Evangelism is part of every day life for the Linux user. Why is this? Jack Wallen addresses this topic with the idea of opening the eyes of all tech camps. Read on to see if you fall prey to the same evangelism Jack is guilty of.
- Mike Boich
- Jeff Barr
- Steve Balmer
- Steve Jobs
- Richard Stallman
- Jon "Maddog" Hall
- Tim O'Reilly
- Linus Torvalds
- Al Lowe*
*Al Lowe? Who is Al Lowe? Did you know at Microsoft they have a job title called "Developer Evangelist"? What do they do? They work with the public to gain developer feedback and organize developer days.
What the people in the above list all have in common is they are all evangelists for one form of tech or another. And why am I writing about them? In my last column, (Ubuntu 9.04: Wow) I was ripped to shreds as being nothing more than a glorified cheerleader. Don't worry, this isn't going to be one of those columns where I defend my words and my background. What I thought I wanted to do was take a look at how tech evangelism really affects the IT industry -- especially open source.
We have all been evangelists at one point or another. Whether it be trying to sell corporate headquarters on a new piece of software or hardware or even convince an end user that what they now have in front of them is, in fact, better than what they used to have.
But for some of us, especially in the open source world, being an evangelist is looked upon poorly. Richard Stallman is the poster boy for open source and is viewed by many as nothing more than a nuisance. Why is this? He's a bright man. Hired by IBM at an early age, he wound up creating one of the first pre-processors for the IBM System/360. At some point, however, he discovered open source and began extolling its benefits. He even created the Copyleft and was the main writer of the GPL. With such a background, why is he considered nothing more than a raving mad man at times?
Not that I compare myself to RMS, but he and I have something in common. We are both very passionate about Linux and/or open source. So much so that we begin to see the hurdles and challenges of open source software as "features" or "part of the fun". It's easy to forget, when challenges are part of what make life a joy, that most people do not want challenges. Challenges make work harder and, therefore, less productive. But evangelists, nay, cheerleaders, are blinded to this.
It's really easy to forget that the average user doen't know how to "mount" a drive or partition. To geeks an analytical challenge is food for the brain. To non-geeks these challenges are an annoyance.
And this, I think, is where the disconnect is. I know it is where mine is. My day-to-day life is filled with Linux. It has been for a long time. Linux is second nature to me, so knowing where things are and what to do with them comes very easily. To Windows IT-types, the structure of that operating system, and how it works, is their bread and butter and they preach its benefits. But because we geeks and IT pros know technology with all its ins and outs, we forget that others do not. So when a Linux advocate espouses the benefits of using open source, a Microsoft advocate will see that as someone who has done nothing more than "drink the Kool-Aid." Vice versa applies.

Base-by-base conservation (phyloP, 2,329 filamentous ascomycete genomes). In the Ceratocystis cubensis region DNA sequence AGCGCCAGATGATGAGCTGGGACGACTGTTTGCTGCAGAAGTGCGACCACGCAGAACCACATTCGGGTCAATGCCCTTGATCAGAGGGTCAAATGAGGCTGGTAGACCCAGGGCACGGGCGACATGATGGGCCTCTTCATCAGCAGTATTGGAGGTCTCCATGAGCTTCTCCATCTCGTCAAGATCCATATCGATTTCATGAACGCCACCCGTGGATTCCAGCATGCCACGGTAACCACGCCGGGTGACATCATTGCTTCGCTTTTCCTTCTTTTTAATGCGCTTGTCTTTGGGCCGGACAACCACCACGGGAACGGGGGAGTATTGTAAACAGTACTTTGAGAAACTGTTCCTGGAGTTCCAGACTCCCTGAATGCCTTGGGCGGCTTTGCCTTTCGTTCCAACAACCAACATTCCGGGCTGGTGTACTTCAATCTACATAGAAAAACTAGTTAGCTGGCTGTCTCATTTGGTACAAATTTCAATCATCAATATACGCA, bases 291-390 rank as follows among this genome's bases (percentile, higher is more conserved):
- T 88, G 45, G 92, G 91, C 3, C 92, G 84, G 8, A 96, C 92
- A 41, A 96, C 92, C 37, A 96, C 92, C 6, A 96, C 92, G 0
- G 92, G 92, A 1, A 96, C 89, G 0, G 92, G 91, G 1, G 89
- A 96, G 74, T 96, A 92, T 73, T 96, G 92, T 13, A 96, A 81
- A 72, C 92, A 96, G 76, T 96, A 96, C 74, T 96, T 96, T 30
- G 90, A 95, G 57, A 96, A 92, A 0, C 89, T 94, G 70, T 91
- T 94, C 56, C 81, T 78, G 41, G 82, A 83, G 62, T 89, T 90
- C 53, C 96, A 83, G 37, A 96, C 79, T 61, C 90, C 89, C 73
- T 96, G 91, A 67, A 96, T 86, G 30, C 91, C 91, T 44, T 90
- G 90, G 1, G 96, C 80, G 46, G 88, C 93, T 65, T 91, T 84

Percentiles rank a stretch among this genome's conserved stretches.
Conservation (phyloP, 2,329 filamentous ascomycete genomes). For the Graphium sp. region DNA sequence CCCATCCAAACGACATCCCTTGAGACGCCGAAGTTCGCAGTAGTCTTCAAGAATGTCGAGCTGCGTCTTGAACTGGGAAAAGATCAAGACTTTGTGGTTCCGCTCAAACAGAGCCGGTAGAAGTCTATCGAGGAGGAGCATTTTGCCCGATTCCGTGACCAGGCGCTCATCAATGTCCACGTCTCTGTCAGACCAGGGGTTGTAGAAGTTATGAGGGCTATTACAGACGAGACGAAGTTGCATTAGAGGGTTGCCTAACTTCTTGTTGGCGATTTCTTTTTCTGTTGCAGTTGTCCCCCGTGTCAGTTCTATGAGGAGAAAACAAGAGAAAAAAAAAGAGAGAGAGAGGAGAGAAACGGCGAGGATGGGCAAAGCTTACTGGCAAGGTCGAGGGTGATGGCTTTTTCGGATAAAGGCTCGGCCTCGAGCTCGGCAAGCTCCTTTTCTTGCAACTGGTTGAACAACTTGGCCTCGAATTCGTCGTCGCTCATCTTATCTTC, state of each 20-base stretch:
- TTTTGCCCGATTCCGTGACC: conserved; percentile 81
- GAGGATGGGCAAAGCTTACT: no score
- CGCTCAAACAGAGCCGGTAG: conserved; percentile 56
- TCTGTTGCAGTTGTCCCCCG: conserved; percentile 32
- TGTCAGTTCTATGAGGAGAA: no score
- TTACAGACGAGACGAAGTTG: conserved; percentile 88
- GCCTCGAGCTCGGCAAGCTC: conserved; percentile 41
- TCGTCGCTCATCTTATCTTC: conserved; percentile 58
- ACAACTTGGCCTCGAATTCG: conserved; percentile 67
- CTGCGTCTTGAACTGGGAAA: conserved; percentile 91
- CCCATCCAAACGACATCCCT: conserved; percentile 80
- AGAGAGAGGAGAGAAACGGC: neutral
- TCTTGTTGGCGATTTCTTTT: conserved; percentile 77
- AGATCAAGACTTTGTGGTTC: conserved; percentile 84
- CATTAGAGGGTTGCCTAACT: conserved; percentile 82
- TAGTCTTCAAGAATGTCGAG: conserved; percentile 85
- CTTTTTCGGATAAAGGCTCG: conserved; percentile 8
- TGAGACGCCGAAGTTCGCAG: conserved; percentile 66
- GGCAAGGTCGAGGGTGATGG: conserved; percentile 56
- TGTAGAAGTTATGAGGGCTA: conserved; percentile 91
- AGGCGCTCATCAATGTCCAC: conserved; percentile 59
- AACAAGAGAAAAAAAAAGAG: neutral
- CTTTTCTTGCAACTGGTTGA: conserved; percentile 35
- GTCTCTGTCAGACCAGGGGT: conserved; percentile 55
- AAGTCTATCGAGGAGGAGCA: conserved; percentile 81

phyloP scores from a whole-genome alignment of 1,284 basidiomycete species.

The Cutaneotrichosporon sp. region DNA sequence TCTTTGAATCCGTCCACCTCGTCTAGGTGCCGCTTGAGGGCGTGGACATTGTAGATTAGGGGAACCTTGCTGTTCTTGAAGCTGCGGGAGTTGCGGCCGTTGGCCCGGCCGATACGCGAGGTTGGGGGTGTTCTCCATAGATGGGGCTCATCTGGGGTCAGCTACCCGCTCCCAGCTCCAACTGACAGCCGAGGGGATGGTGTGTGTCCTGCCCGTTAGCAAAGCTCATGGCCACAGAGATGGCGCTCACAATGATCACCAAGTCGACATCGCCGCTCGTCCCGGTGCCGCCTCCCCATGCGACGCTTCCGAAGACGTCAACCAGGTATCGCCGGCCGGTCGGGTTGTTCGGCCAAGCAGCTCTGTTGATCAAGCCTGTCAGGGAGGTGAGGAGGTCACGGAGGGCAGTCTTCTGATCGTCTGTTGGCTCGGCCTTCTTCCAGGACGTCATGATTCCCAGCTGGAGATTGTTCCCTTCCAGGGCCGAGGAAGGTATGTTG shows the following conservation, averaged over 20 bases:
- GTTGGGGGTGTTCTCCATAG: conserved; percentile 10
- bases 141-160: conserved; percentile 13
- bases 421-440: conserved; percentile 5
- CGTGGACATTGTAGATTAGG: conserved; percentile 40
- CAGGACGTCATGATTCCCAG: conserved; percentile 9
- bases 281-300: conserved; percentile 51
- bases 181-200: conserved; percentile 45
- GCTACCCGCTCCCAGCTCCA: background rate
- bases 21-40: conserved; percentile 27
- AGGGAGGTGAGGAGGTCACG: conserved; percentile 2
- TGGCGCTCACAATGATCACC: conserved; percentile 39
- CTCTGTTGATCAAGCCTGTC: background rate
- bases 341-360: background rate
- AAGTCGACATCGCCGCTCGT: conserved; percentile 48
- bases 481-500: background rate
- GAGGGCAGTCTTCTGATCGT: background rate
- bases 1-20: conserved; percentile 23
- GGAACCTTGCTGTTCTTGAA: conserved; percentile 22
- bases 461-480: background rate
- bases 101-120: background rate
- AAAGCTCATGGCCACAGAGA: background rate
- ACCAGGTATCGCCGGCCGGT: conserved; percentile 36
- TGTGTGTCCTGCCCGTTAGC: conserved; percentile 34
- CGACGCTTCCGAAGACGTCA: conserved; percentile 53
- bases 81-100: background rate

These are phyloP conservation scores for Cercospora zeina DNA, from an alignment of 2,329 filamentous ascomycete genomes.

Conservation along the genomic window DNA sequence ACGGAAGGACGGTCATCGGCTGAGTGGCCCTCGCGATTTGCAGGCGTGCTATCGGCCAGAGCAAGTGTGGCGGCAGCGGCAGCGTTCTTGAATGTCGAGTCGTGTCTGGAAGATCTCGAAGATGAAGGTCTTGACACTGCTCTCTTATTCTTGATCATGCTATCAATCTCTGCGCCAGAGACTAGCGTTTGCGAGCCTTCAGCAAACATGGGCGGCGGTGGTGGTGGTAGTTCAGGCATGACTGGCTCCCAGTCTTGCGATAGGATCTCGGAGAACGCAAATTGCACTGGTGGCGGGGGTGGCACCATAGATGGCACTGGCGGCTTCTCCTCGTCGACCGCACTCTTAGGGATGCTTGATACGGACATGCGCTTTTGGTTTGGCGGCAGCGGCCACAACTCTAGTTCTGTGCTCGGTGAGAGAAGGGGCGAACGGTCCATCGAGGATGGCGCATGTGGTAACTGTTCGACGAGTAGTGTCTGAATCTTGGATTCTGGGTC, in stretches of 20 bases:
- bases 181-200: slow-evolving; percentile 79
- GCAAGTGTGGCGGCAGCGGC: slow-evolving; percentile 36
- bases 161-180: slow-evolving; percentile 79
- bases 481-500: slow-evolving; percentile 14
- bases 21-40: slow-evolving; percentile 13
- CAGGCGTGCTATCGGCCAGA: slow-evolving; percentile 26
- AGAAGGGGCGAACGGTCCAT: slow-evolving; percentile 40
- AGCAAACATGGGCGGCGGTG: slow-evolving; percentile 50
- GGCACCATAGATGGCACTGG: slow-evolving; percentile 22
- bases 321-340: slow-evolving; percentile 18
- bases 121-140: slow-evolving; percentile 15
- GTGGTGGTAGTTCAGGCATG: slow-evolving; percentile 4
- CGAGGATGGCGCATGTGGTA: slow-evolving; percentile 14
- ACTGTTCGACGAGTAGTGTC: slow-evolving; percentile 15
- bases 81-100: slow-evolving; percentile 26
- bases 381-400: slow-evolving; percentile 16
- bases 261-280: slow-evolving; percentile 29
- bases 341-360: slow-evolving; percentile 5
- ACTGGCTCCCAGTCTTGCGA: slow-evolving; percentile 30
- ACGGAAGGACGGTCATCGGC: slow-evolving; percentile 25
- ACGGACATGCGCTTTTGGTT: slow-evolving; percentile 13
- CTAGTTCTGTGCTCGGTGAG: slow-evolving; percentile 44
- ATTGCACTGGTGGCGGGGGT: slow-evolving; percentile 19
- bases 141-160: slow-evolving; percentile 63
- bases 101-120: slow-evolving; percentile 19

The difference between evangelizing Linux and Microsoft is that Linux has always been the underdog. Fans of Linux have forever had to dig their way out of the trenches just to be seen. So when they spoke their voices had to be loud and proud or else they wouldn't be heard.
I think ultimately what we must do is remember that what we are preaching has to be practiced by others before they can see what we see. The only problem with this model is that it doesn't always work in our day-to-day lives. As a member of an IT staff, you can't hand over software and say, play with it for a while and then I will show you how good it is. Instead you have to roll out software with manuals, meetings, and how-to seminars, so the end-users know what they are doing. You have to evangelize the roll-outs.
We all cheer lead something every day. And it's a good thing we do or else nothing would get done and nothing would ever catch on. Think about it this way: If it were not for the evangelists and cheerleaders, where would Linux and open source be today? Can you imagine where Linux would be today if it weren't for the likes of Richard Stallman or Maddog? Where would Microsoft be without Ballmer? Or where would Apple be without Jobs? Nowhere, or at least no where near where they are today.
Linux and open source, in particular, would be in far worse shape without its evangelists than would either Microsoft or Apple. Why? Because in most cases evangelism is the only PR Linux has. Over the years, I have written tons of articles about Linux and open source. The vast majority of them have been how-to documents. But peppered in between the how-tos have been a generous helping of evangelizing. I did this because I knew Linux needed it.
And beyond the need Linux has for such cheerleading, I actually do enjoy working with the operating system. It makes doing my work fun. It's sometimes a challenge, yes, but it's always a joy. I have been very thankful over the years to have readers read my work. The negative comments have always pushed me to try to be better than I was before. The positive comments have been just reward.
I would like to think every Techrepublic reader who does their share of evangelizing, regardless of what OS camp you belong to. Microsoft, Linux, Apple...whatever works for you. The important thing is that you are working to make the lives of your users simple and productive (And if you are using Linux for that purpose I applaud you.)
Right. Now I can get back to our regularly scheduled article. Next week I will have that real review of Ubuntu 9.04. The chinks in the armor have started to appear, and I will gladly report them. Until then...I have some more Kool-Aid to drink. ;-)